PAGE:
Blog Directory - Blogged foodliterate: Change is Good

Saturday, January 5, 2008

Change is Good

Happy New Year! I'm back from the holidays and ready to continue our discussion on starches. Last post I talked about unmodified starch and its properties. Today, I'm going to talk about modified starches as you are far more likely to see these in the foods you buy and now you can understand more about why they were chosen.

Unmodified starches, like the corn starch that is in your pantry, thickens really well but has some major limitations. When heat is applied to starch and water the starch swells - also known as gelatinization. The starch granules separate as they absorb water and the slurry becomes viscous (thick). When this gel cools the starch molecules start to realign causing 'set-back' or an additional thickening - think cold gravy. Unfortunately as the realignment occurs, the starch molecules form hydrogen bonds and those squeeze out water - this is called syneresis. And as if this particular issue wasn't enough, unmodified starches can't be frozen. Well you can freeze them, but what they turn into once thawed isn't pretty. Plus as you have probably noticed, unmodified starch won't thicken in cold water and they clump terribly in hot water. Essentially there are a lot of problems that need to be overcome for use in processed foods.

So, what are we to do? Modify the starch to suit our needs of course. There are a number of chemical and physical modifications that are done to native (unmodified) starches to imbue them with the desired characteristics. Modified starches were developed in the 1940's and over the years the range of modifications has increased. Some of the modifications have led to the development of freeze-thaw stable starches, retort stable starches (like in canned soups), fat replacement (low-fat salad dressings), emulsification, pulpy starches, and instant starches.

One of the most common chemical modifications is cross-linking. It is achieved by reacting compounds, usually esters, with the hydroxyl groups on the starch molecules, i.e. cross-linking the starch molecules to each other. This modification provides resistance to temperature, acid and shear. Another common modification is substitution as it is used to provide freeze-thaw stability. This process involves scattering anionic groups, like acetates and phosphates, at the starch molecules to prevent the realignment of the starch molecules so retrogradation/syneresis can't occur.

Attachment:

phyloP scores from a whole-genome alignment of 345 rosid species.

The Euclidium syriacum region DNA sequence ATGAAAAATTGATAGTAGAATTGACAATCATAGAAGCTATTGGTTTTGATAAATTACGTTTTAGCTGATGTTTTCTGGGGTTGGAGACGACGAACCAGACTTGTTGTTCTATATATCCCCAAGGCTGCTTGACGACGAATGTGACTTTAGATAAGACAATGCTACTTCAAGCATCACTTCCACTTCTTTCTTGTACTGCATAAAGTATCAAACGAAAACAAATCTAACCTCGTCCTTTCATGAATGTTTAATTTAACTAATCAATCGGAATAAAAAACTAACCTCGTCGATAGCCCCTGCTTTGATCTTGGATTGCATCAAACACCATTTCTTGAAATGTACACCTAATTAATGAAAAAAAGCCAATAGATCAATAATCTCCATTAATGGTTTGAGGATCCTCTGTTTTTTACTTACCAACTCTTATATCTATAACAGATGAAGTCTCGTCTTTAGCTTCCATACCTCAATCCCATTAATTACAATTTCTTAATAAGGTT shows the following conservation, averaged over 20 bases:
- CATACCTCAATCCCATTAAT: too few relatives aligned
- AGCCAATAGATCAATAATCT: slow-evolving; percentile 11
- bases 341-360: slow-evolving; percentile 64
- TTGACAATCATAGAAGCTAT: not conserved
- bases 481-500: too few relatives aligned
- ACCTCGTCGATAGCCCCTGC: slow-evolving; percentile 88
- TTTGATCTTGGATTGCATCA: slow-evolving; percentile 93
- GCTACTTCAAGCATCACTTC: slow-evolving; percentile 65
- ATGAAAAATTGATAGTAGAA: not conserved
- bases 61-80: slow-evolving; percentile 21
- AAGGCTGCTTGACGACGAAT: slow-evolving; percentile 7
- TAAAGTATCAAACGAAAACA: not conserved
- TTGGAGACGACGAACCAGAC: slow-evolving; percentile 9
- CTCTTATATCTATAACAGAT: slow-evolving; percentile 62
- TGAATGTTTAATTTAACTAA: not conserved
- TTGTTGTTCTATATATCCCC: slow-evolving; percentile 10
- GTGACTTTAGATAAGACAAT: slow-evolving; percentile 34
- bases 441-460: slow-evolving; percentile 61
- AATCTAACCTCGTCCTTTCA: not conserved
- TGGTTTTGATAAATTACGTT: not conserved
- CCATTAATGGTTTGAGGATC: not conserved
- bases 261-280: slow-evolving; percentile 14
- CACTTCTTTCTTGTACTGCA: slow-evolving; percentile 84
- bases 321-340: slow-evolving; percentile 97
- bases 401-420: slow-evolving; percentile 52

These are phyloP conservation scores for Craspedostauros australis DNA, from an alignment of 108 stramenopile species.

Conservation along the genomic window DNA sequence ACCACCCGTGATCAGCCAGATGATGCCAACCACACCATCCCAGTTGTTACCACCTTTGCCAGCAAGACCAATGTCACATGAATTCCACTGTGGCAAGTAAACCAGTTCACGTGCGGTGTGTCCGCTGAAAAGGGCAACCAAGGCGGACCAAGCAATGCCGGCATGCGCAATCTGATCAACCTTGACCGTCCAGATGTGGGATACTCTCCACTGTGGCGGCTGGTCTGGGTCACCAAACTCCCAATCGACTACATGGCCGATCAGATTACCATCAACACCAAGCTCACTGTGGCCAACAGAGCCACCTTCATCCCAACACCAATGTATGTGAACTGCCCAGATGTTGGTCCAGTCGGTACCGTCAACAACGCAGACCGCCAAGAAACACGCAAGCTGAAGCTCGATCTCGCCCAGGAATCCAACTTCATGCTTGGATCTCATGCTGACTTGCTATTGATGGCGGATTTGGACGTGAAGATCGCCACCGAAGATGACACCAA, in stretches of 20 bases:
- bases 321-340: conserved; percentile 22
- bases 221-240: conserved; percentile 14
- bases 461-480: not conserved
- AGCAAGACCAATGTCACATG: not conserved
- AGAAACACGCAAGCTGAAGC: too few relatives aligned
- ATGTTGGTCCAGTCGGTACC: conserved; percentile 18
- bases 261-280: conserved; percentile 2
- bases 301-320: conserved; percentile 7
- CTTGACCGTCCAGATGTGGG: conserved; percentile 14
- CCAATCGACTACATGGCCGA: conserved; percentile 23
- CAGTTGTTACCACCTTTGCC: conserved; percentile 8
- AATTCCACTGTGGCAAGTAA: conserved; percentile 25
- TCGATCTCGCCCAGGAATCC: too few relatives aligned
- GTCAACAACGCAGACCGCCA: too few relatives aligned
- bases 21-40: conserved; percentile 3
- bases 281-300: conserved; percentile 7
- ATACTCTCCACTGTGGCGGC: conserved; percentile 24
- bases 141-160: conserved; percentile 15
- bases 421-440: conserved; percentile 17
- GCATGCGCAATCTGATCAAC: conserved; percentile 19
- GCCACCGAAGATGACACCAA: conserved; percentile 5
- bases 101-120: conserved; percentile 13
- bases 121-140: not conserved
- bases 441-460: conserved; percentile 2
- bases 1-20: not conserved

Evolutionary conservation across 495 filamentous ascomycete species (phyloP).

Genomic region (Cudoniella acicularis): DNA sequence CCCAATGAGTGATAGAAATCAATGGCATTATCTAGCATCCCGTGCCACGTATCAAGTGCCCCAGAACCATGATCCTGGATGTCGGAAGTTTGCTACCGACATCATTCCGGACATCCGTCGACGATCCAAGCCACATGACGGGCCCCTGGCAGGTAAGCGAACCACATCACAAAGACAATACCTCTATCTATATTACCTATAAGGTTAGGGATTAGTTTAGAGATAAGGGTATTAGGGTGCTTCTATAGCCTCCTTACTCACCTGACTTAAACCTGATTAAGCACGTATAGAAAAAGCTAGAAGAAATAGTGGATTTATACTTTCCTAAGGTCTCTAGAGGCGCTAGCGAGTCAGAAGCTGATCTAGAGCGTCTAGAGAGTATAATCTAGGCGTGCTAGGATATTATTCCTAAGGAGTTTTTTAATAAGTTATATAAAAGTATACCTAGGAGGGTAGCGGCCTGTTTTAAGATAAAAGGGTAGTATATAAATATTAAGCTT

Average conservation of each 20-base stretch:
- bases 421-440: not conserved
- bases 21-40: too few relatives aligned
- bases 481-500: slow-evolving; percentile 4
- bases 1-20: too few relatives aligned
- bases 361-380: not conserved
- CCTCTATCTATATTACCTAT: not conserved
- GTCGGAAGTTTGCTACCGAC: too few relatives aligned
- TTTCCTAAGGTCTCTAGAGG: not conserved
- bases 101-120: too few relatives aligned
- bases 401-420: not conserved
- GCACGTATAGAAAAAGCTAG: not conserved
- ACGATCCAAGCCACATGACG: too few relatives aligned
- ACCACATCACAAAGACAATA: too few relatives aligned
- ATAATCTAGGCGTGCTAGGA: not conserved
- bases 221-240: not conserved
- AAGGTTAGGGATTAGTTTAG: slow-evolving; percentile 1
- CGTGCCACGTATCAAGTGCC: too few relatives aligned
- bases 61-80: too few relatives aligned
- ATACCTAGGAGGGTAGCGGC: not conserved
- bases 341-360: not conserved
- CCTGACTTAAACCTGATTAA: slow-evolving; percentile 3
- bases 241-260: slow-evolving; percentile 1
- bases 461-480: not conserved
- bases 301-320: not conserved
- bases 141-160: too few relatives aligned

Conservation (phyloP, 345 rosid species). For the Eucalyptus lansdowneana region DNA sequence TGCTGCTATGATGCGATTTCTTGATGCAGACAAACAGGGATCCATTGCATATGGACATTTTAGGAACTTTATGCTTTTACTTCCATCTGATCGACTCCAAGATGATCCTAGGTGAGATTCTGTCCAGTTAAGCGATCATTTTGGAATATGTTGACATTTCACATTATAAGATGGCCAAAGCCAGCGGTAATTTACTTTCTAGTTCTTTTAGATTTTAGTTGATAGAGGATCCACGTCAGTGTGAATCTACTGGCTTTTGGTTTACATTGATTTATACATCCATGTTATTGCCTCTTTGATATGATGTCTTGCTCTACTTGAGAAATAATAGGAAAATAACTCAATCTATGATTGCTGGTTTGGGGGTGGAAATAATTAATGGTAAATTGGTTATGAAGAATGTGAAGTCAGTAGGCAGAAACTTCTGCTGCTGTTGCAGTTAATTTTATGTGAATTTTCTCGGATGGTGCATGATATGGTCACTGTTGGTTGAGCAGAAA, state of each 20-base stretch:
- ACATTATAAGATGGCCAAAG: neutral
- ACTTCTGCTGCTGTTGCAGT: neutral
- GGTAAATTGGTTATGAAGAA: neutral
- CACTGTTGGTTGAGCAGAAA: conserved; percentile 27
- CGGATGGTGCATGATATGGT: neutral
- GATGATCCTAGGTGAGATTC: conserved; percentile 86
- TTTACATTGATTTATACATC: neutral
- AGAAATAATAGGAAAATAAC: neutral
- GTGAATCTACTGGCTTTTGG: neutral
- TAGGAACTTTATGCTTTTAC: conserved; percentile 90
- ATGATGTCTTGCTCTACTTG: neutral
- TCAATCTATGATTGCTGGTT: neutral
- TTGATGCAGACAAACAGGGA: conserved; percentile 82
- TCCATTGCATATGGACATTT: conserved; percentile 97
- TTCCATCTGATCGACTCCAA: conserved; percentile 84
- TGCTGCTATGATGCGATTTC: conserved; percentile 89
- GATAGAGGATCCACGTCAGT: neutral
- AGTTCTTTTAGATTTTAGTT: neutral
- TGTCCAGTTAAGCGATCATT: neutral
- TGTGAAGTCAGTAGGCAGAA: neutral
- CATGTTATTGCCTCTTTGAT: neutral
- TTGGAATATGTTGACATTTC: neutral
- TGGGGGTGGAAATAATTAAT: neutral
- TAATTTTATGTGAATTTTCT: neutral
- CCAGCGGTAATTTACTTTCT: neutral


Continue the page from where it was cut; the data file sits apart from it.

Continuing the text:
Physical modifications can be used to produce a cold-water swelling or instant starch. The starch is slurried (mixed with water), then heated with steam to hydrate/gelatinize the molecules and then dried. These starch molecules are now porous and quickly resolubilize when reintroduced to liquid. Our instant puddings just wouldn't be the same without them!

Fibers are also used in processed foods, to provide not just nutrition, but also texture, moisture retention, and mouthfeel. One of the newest forms of functional fiber is resistant starch; while not technically a fiber, it is a starch, the body processes it physiologically like a fiber. It reaches the intestines where is is fermented by the intestinal flora just like a fiber. Resistant starch are primarily used in baked goods and cereal products, but new applications are being developed.
Well, we have spent a good bit of time on carbohydrates, but with the new year, its time for a new topic. Let's move on to fats - and not the kind we are all trying to work off from eating too many holiday treats!

No comments: